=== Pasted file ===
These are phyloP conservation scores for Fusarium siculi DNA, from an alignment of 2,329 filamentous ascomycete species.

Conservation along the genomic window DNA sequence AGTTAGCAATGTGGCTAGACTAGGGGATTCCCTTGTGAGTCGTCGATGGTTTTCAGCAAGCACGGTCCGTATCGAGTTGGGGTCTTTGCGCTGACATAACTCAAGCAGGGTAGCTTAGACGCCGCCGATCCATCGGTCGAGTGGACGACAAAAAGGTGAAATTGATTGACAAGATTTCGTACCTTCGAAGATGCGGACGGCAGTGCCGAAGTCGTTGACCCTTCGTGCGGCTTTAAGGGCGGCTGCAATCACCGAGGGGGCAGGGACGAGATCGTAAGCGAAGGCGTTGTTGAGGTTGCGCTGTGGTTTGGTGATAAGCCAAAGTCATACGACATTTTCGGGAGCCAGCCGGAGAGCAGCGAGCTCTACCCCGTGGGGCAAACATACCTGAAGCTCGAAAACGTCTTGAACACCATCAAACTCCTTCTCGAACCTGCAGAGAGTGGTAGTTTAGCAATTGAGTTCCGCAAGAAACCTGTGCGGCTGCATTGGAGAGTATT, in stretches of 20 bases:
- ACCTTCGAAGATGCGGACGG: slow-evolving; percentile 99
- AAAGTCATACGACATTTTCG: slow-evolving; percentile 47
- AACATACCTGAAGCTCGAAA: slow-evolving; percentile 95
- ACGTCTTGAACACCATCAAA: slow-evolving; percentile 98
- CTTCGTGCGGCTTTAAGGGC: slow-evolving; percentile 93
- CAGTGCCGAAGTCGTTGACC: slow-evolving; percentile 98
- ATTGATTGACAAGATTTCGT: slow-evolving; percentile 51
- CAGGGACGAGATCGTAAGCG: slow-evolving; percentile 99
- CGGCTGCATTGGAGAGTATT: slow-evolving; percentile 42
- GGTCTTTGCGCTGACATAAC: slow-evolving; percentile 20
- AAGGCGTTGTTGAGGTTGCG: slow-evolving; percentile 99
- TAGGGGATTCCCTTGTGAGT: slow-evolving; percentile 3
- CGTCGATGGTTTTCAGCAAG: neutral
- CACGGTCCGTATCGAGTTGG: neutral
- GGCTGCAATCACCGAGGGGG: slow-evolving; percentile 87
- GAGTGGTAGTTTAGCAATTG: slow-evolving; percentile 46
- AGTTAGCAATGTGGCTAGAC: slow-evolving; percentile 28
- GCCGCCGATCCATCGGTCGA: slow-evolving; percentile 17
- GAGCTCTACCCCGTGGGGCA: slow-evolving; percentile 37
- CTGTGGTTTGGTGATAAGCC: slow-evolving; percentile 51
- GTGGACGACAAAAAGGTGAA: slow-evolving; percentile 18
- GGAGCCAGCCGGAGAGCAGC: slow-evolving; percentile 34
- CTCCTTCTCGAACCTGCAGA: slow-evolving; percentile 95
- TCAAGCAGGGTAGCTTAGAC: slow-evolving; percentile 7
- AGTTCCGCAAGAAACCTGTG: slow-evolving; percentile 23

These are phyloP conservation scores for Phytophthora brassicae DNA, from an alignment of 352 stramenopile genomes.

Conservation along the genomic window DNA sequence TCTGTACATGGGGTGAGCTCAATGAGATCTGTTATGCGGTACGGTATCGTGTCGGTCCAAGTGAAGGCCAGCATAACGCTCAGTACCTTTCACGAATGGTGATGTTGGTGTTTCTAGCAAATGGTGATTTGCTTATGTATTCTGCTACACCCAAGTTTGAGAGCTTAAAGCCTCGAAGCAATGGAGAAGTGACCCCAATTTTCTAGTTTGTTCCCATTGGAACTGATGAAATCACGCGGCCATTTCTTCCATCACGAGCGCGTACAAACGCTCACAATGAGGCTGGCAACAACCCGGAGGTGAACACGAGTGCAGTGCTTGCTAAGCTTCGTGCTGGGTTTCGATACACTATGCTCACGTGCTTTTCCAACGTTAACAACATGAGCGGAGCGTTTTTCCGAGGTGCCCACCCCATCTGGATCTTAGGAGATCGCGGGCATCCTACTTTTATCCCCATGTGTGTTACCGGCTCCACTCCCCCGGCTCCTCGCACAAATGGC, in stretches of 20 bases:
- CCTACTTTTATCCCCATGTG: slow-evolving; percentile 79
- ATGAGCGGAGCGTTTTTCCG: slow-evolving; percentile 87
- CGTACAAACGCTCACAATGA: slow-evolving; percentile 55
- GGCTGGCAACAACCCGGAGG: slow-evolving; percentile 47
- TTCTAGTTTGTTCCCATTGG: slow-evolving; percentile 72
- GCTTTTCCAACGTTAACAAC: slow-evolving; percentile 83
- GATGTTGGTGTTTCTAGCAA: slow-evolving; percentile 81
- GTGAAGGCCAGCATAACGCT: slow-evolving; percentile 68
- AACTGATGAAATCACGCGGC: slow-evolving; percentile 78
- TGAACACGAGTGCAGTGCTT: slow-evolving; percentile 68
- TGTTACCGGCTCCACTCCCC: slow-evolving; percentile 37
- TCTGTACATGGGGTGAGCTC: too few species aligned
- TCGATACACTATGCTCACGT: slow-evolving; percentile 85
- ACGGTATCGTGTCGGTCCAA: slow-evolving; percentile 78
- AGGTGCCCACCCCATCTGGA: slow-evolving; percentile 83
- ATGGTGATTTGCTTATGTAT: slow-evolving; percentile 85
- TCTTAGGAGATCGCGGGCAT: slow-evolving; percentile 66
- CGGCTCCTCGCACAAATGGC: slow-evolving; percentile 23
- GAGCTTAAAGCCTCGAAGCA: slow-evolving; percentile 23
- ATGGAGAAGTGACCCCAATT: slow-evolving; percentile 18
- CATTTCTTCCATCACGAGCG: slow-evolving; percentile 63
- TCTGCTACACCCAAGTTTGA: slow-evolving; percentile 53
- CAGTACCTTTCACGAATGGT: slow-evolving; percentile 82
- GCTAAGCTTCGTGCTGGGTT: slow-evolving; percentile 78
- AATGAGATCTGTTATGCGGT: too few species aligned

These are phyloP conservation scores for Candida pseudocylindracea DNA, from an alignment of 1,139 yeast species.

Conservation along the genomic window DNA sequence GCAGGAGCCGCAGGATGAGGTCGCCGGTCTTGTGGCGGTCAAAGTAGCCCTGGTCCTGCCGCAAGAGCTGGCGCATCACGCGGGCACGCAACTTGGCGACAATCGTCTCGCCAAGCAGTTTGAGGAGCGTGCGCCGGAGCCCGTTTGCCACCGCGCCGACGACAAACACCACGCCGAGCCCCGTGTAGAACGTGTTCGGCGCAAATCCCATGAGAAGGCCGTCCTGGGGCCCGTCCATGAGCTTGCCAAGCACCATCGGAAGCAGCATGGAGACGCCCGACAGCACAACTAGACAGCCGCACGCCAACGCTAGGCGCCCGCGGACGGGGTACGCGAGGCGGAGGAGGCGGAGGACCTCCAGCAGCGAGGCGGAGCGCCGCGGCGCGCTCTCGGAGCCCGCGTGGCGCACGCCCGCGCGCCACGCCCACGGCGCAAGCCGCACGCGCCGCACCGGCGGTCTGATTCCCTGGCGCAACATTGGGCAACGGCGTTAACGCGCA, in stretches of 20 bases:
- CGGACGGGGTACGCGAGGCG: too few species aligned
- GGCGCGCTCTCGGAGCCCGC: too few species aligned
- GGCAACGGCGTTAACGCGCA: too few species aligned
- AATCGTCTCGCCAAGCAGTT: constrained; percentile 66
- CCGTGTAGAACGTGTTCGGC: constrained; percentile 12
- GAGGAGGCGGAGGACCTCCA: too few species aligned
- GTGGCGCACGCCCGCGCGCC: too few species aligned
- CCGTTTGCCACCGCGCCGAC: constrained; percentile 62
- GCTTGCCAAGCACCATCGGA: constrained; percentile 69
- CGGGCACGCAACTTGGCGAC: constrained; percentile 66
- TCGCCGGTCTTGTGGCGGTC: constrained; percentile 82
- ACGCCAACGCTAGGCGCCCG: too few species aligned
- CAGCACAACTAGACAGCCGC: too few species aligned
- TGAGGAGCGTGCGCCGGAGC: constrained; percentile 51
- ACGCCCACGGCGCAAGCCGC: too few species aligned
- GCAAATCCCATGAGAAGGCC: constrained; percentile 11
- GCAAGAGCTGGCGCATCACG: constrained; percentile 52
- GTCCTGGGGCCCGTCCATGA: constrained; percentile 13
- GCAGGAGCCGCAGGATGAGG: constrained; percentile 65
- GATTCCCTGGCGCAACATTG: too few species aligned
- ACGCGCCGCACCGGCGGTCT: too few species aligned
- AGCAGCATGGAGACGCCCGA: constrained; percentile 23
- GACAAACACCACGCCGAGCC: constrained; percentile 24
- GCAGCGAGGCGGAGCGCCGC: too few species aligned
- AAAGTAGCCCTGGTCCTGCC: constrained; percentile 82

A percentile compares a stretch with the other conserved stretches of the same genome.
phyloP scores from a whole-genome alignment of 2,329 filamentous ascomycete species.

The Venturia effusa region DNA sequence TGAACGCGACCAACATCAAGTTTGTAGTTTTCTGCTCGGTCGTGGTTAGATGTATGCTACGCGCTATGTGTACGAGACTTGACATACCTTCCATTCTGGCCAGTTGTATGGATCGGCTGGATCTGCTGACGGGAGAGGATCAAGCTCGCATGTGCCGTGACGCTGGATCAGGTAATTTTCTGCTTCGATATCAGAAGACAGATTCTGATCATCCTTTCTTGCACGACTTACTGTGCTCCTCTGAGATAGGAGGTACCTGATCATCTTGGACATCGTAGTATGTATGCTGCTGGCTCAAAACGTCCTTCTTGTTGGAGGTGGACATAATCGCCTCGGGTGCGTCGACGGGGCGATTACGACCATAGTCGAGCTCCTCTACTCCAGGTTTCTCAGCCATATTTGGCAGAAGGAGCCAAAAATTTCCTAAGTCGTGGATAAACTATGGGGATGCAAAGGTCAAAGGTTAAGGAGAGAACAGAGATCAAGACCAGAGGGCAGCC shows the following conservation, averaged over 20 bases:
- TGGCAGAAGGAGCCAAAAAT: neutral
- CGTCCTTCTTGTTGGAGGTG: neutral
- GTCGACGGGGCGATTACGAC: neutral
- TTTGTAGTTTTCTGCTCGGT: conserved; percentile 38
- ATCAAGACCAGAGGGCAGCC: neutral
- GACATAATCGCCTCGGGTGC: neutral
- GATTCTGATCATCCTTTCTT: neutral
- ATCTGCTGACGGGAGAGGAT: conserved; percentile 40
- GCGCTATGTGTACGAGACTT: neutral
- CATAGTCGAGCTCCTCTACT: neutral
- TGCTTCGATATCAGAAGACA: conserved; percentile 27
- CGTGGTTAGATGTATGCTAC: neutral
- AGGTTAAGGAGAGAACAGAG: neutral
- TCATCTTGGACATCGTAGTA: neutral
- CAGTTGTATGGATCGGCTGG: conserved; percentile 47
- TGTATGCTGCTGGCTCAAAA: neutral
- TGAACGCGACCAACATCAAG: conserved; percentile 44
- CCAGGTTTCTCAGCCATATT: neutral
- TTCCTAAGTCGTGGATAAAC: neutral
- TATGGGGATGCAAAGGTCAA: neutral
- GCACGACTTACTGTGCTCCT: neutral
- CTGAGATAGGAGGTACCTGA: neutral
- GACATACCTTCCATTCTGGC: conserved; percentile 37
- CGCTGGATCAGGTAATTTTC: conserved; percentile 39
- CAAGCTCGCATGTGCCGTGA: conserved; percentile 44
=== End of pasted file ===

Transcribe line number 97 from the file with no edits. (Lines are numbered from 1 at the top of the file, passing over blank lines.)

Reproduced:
- AGGTTAAGGAGAGAACAGAG: neutral